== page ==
By universality, we usually mean not just the diagonal form; we mean a diagonal form proportional to the unit matrix. Universality is flavor-blindness.
It could be sufficient to have diagonal squark matrices – in the basis of superpartners of the energy eigenstates of quarks – for the unwanted new effects to be suppressed. However, it is extremely unlikely – unnatural – for both quark and squark matrices to be diagonal in the "same" basis. Such an accident would mean a fine-tuning that would require an extra explanation. Assuming we don't want to look for such an explanation, the only principle that may guarantee that the squark matrix is diagonal in a seemingly arbitrary basis is to assume that it is proportional to the unit matrix – it is universal, flavor-blind. This assumption is legitimate as far as naturalness goes because it increases a symmetry, the unitary rotation symmetry acting on the squarks.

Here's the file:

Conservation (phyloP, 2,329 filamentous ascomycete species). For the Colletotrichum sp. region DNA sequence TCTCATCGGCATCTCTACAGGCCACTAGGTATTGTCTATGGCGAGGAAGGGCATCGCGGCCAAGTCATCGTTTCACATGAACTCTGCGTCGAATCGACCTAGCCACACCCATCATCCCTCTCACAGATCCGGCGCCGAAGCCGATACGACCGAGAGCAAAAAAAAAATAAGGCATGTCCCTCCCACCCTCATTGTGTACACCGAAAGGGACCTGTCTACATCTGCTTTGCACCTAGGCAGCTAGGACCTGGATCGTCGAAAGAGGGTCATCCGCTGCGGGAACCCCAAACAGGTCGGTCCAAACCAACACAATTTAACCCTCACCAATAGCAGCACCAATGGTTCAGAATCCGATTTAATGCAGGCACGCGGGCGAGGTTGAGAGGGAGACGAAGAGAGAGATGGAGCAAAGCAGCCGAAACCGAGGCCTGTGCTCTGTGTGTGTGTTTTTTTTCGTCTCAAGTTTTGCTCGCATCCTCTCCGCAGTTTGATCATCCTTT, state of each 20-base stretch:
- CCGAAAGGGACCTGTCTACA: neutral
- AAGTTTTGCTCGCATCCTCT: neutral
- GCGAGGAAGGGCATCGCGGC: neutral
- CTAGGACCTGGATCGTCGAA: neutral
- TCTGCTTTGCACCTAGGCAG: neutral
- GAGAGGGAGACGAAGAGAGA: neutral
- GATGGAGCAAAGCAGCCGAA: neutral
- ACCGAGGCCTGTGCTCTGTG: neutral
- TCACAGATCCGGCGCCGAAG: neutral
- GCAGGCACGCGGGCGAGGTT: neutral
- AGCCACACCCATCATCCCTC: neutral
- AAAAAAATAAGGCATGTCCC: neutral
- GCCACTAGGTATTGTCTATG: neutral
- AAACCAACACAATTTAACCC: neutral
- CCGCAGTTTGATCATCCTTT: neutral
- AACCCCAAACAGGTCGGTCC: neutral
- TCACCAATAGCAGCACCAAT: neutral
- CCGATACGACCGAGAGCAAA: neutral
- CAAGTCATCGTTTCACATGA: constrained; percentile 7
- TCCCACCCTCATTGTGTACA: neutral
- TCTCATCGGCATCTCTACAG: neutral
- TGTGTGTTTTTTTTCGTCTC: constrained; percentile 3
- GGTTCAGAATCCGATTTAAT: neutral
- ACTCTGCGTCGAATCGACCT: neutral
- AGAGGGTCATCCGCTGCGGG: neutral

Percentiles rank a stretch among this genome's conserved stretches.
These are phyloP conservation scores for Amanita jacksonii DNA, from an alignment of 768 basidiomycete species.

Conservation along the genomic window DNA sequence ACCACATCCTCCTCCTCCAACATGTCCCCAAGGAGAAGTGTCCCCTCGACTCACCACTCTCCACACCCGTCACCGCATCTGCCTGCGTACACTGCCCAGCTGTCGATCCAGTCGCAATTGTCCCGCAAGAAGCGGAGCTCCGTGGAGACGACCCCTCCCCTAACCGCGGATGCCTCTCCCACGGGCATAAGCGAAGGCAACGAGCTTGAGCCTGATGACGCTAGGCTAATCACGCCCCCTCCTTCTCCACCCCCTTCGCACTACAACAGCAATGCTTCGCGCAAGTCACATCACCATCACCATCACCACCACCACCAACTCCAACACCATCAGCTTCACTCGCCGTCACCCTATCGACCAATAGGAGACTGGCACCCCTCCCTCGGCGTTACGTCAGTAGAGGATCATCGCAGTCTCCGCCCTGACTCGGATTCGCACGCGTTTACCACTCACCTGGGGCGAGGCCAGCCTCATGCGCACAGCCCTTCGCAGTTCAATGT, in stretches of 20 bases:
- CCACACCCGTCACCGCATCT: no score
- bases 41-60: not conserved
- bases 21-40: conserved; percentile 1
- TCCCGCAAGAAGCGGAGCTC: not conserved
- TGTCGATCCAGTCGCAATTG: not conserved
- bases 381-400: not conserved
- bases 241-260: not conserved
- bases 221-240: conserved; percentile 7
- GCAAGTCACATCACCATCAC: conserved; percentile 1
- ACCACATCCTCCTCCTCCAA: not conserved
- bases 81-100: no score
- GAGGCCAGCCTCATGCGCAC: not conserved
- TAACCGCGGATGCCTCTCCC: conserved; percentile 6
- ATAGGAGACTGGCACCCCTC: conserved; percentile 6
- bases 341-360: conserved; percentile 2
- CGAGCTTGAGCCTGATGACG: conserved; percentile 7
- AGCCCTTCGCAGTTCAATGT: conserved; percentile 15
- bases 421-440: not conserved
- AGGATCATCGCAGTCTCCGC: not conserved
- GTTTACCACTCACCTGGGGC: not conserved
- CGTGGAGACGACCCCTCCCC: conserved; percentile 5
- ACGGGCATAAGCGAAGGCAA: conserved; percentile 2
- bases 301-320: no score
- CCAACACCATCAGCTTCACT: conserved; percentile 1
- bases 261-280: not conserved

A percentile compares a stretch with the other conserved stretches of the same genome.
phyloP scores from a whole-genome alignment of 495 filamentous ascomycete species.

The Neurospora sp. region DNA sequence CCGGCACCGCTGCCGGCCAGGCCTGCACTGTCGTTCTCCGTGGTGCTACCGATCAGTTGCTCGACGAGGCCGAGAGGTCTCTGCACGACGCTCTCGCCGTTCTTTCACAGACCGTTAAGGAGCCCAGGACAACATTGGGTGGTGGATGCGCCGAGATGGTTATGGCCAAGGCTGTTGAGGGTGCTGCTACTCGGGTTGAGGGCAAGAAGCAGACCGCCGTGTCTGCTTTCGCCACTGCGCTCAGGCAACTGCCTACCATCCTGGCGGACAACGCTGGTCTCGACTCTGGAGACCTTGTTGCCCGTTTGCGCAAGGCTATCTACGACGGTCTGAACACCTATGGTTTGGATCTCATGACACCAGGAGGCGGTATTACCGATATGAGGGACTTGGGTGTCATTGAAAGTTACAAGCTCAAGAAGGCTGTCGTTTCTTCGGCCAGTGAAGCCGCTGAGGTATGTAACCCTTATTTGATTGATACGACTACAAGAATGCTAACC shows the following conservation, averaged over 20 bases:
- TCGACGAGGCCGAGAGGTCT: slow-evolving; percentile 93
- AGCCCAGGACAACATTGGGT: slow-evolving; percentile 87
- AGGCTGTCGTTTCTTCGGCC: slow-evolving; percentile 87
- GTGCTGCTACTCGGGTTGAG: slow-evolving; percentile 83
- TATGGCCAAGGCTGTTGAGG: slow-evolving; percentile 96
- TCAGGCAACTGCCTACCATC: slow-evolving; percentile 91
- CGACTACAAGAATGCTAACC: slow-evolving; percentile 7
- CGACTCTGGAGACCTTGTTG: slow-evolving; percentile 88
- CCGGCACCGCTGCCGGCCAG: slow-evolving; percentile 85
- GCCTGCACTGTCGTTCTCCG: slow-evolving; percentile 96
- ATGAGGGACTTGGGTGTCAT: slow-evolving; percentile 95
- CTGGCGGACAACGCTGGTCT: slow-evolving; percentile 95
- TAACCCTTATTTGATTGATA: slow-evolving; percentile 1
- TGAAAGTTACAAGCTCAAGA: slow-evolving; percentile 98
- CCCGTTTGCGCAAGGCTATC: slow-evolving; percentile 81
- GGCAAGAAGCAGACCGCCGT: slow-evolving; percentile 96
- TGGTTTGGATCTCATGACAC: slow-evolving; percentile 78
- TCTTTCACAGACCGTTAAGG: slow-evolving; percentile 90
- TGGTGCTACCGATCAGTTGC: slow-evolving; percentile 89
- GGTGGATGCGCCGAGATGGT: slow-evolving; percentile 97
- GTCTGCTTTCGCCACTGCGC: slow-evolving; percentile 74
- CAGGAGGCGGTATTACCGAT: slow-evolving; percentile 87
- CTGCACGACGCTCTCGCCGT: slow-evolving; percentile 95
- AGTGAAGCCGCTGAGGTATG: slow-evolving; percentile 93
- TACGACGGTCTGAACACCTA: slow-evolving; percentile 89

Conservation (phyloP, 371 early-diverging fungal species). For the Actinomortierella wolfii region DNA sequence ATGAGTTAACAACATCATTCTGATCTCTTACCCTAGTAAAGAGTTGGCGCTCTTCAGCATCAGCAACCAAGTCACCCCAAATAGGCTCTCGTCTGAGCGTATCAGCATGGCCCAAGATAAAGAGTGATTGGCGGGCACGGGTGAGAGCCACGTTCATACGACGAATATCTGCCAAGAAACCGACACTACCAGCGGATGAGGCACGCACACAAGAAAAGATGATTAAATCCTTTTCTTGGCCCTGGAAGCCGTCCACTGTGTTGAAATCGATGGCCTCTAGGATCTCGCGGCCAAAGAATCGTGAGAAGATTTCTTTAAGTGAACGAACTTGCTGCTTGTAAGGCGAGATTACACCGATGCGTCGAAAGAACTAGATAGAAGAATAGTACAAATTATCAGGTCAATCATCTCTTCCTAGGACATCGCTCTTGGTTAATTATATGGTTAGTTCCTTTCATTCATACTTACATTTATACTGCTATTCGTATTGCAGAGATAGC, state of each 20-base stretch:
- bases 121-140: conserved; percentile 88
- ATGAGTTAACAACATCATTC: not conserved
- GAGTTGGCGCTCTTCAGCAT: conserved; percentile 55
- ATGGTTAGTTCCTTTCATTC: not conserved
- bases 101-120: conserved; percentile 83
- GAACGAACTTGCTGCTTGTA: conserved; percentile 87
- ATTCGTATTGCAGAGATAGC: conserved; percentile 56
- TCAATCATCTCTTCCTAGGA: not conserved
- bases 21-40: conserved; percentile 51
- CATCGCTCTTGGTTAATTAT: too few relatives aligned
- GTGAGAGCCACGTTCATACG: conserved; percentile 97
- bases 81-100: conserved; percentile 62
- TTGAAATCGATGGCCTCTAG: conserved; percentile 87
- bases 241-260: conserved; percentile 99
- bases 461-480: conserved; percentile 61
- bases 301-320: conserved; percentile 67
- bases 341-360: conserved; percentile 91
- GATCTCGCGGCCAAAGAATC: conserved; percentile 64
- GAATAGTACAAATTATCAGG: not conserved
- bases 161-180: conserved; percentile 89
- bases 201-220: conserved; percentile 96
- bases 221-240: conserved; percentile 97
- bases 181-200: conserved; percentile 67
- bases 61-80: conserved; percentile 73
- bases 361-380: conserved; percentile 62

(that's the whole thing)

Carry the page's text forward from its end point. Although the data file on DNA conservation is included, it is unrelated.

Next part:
The proportionality to the unit matrix is especially important for the first two generations. The third generation may fail to be completely universal and it causes smaller problems because the effects involving the third generation are suppressed due to the heavy top quark mass.